ISSN 2330-717X

Is US Opposition To Rampal Coal Plant Due To Love For Sundarbans Or To Keep India Away? – OpEd

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During his six-hour trip to Dhaka on April 9, 2021, US President Joe Biden’s special envoy for climate change, John Kerry, bluntly raised the Rampal coal based plant issue during his official talks with Foreign Minister AK Abdul Momen. 

However, Kerry didn’t raise this issue in his talks with Prime Minister Sheikh Hasina. He did say in a general way that coal-fired power plants are one of the main causes of environmental damage. He drew attention to the US opposition to coal-fired power plants. 

John Kerry raised the Rampal issue again towards the end of the talks. “Can I ask an outrageous question? Can you stop Rampal?” 

At one point Kerry said that he was confused about Bangladesh’s stance on the Sundarbans. On the one hand it is taking steps to protect the forest, and on the other it is taking up projects like the Rampal coal-fired power plant. “How is this possible”, he asked. 

John Kerry was told that Bangladesh has always given importance to environmental protection. Despite resource constraints, various steps have been taken to face the climate change challenge. The protection of the Sundarbans is being given due importance in the construction of the Rampal power plant. 

Earlier in 2017, the former US Vice President, environmentalist Al Gore, had appealed to Prime Minister Hasina to halt the construction of the Rampal power plant. 

Prime Minister Sheikh Hasina asked Al Gore to visit Bangladesh to see the Sundarbans and see if the project is harming the environment. 

In 1997, the United Nations Educational, Scientific and Cultural Organization (UNESCO) declared the Sundarbans as a World Heritage Site.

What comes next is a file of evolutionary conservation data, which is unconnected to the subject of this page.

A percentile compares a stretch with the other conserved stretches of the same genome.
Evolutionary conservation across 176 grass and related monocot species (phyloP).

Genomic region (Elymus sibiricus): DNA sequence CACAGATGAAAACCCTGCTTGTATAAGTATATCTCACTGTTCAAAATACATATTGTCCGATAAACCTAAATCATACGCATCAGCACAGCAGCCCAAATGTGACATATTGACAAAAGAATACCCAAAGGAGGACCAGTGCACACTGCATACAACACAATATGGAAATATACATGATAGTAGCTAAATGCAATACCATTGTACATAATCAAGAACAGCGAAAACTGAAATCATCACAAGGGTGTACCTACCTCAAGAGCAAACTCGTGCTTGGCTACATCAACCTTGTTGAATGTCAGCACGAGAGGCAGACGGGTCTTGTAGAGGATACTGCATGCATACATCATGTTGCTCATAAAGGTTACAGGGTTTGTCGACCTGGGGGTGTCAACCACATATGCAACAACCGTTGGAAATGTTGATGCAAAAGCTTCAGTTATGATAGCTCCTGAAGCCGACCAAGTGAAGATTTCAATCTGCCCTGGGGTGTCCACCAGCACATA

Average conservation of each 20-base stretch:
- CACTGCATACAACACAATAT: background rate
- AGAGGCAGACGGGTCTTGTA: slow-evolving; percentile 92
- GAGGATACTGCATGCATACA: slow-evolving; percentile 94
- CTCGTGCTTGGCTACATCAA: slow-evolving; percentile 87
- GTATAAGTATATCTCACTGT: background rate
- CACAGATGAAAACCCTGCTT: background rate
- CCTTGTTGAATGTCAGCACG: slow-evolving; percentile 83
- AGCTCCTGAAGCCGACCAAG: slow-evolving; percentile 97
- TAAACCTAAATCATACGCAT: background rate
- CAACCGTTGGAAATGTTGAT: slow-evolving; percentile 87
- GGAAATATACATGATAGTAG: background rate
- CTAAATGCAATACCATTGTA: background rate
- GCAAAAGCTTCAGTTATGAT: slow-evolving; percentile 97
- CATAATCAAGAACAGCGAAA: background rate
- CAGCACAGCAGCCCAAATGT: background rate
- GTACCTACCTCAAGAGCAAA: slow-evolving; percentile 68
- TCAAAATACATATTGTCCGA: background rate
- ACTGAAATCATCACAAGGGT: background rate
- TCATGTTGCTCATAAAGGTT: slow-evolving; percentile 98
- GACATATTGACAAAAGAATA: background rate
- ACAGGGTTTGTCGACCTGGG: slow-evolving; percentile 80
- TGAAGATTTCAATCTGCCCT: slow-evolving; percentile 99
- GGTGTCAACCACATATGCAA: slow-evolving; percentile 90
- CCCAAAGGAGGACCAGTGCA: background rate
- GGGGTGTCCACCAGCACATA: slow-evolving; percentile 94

UNESCO has been raising objections to the project since 2018. A study carried out by UNESCO and the International Union for Conservation of Nature (IUCN) on the project says that it will do irreparable harm to the Sundarbans. This may also cause the Sundarbans to lose its status as a World Heritage Site, UNESCO has repeatedly warned. 

There seems also a split within Bangladesh.  The official version is, “The Bangladesh government has taken up various initiatives to protect the Sundarbans mangrove forests.” While some experts say that the power plant will put the mangrove forest at risk but the government is not paying attention to this issue. 

It goes without saying that now financial and technical assistance for mega projects is driven by geopolitics rather that economic viability.  Based on this stance, I am ready to say that Bangladesh is being pressurized to give up this project, only because of Indian involvement.

The Bangladesh Power Development Board and India’s National Thermal Power Corporation are jointly constructing the 1,320 MW power plant at Rampal in Bagerhat, next to the Sundarbans. 

Opponents of the plant go to the extent of saying that the technology used in the Rampal project is of low standard. They raise a question if in other countries coal-fired power plants are being closed down, why Bangladesh should go for this.

Supporters of the plant say, it is a reality that at present, work on the Rampal power plant has advanced considerably. The government would not be able to do anything about it now, even if objections are raised.

The Bangladesh Foreign Minister, Abdul Momen, highlighted the various steps taken by Bangladesh to tackle threats from climate change and to protest the Sunderbans.

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Shabbir H. Kazmi

Shabbir H. Kazmi is an economic analyst from Pakistan. He has been writing for local and foreign publications for about quarter of a century. He maintains the blog ‘Geo Politics in South Asia and MENA’. He can be contacted at [email protected]

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